North American Network Operators Group|
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RE: Why do so few mail providers support Port 587?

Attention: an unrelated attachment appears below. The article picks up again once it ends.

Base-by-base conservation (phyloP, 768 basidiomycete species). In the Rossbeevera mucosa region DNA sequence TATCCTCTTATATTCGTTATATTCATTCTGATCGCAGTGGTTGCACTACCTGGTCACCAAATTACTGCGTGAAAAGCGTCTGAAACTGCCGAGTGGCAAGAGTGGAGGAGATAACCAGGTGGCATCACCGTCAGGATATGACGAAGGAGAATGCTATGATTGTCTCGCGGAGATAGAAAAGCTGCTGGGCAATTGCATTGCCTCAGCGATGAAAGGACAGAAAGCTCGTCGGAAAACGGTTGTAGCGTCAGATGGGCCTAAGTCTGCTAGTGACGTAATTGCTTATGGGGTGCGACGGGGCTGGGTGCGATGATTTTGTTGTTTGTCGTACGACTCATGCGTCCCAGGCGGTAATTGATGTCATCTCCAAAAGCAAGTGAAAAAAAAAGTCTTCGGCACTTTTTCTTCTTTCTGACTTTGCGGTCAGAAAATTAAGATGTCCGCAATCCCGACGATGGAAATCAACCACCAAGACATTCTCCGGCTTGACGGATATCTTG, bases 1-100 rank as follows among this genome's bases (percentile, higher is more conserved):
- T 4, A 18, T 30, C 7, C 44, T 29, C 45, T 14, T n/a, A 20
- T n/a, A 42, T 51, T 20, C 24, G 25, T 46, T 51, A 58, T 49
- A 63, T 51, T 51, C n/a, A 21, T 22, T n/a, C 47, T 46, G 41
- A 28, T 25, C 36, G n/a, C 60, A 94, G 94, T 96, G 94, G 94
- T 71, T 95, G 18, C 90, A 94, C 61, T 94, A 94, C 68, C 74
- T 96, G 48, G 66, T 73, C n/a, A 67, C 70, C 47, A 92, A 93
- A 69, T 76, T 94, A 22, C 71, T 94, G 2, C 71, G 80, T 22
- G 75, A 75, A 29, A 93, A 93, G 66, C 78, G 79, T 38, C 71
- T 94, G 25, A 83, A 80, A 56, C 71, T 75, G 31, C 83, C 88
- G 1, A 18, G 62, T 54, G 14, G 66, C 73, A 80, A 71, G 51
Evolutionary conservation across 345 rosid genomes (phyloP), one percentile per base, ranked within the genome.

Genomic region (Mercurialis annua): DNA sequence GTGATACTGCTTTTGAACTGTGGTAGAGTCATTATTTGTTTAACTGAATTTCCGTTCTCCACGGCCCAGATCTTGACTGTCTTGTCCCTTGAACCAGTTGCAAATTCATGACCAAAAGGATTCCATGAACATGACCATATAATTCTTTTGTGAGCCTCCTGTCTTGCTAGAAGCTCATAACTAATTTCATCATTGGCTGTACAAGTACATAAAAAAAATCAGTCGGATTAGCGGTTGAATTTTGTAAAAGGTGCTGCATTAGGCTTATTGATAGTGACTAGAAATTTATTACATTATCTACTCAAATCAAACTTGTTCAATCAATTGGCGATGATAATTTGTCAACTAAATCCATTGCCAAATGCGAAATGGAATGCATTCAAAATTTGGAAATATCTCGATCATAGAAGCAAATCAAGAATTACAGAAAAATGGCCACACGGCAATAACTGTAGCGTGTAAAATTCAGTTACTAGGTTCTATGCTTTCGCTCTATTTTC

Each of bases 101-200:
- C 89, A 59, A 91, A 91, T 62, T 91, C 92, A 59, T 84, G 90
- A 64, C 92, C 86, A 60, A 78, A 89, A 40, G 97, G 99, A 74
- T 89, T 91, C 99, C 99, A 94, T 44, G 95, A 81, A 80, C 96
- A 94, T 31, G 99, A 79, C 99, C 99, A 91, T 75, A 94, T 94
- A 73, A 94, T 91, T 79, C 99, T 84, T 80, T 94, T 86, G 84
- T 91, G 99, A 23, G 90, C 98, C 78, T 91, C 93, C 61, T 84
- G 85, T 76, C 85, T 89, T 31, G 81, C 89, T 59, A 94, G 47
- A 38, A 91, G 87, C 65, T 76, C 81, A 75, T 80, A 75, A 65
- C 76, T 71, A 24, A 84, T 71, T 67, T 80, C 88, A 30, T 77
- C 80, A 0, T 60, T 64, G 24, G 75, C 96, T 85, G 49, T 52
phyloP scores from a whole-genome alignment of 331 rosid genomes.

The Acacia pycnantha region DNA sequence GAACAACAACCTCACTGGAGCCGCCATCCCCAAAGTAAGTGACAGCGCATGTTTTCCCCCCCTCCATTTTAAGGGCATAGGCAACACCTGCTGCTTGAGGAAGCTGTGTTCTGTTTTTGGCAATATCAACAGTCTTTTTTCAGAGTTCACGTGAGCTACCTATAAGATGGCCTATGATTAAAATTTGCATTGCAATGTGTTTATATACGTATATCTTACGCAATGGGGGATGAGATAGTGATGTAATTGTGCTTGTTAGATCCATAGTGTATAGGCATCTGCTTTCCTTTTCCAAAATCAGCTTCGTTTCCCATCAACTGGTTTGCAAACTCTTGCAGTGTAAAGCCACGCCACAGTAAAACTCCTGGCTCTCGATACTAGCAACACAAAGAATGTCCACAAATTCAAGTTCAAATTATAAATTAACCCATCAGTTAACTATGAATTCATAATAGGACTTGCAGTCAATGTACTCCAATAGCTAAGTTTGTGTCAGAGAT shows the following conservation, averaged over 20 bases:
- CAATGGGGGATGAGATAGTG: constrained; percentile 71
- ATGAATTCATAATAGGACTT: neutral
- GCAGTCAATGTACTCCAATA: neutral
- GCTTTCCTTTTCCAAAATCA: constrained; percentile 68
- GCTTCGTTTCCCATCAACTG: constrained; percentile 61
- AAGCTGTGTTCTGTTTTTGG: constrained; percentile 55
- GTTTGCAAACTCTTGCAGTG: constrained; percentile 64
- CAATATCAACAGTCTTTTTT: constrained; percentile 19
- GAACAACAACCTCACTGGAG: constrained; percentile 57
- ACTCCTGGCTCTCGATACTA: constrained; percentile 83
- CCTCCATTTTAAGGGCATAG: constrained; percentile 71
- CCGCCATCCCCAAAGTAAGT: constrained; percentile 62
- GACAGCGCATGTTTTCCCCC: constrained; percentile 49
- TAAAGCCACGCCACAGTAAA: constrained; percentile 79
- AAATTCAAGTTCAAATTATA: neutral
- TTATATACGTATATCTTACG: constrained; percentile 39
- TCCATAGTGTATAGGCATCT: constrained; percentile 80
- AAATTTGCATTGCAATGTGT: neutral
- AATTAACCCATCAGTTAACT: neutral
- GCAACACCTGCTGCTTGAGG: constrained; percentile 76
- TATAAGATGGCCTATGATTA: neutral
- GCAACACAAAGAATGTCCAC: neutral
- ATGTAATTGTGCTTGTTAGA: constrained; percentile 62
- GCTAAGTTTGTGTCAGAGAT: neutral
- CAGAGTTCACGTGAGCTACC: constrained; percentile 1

On Fri, 25 Feb 2005 [email protected] wrote: > Sorry, I misread that. But I still fail to see how 587 changes that. > Trojans, viruses, etc. etc. etc. can still exploit the authentication > system regardless of what port it operates on. Different port, same old > problems. Sigh, if even the network professionals have difficulty understanding how things work, what hope is there for the rest of the users. Requiring end-user systems to use only authentication port 587 to send outbound mail means even if they are infected with trojans, viruses, etc, they will only be able to send mail via the (few) mail servers on which they have an authenticated account. Hopefully, then the local mail administrator could run server-based anti-virus/anti-spam checks on the outgoing e-mail from authenticated local users (including those users which may have had their anti-virus/anti-spam software compromised on the PC) before forwarding it to other mail servers on the Internet. When end-users systems have direct access to port 25 on all Internet mail servers, an end-user system infected with a trojan, viruses, etc will send mail to other mail servers on the Internet directly without needing to authenticate itself because mail servers still need to accept unauthenticated mail from anywhere for local delivery on Port 25. Waiting for complaints, installing network sniffers (assuming you can find a sniffer big enough) or conducting intrusive scans of the user's computers tends to be re-active rather than pro-active; and can result in a trojan or virus sending large quantities of mail directly from the infected computer. Of course, it would be great news and a good goal if end-user computers were never compromised and their anti-virus definitions were always up to date, and so on. But that is a bit unrealistic for unmanaged end-user systems. Requiring end-user computers to use authenticated Port 587 and blocking end-user computers access to port 25 has several advantages: 1. Reduces the number of mail servers to which an infected end-user computer has direct access without authentication. They still have indirect access if their authenticated mail server forwards it without further checks. 2. Lets the authenticated mail server conduct additional anti-virus checks on outgoing mail even if the end-user's computer was compromised or out-of-date virus definitions. 3. Separates authenticate mail submission (port 587) from other mail protocols (25, 110, 143, etc) simplfying network controls (no deep-packet inspection) for end-user computers. Eliminates some of the existing problems with trying to do transparent proxying of port 25 from end-user computers. 4. Allows the source network to make exceptions for individual addresses instead of trying to modify DUL RBL's used by destination mail servers if an end-user runs their own mail server. 5. Lets a roaming end-user computer use the same mail configuration when it is on its "home" network or on a "remote" network to access its primary authenticated mail server instead of needing to change to a different local network mail server. If all your users always use a VPN, this may be less important. But if none of those change you mind, nothing can force you to offer Port 587 authenticated mail submmission, VPN or web mail access for your users. If you choose not too, that is between you and your users. There is a good chance your users will experience problems when traveling or roaming unless you offer some of those alternatives.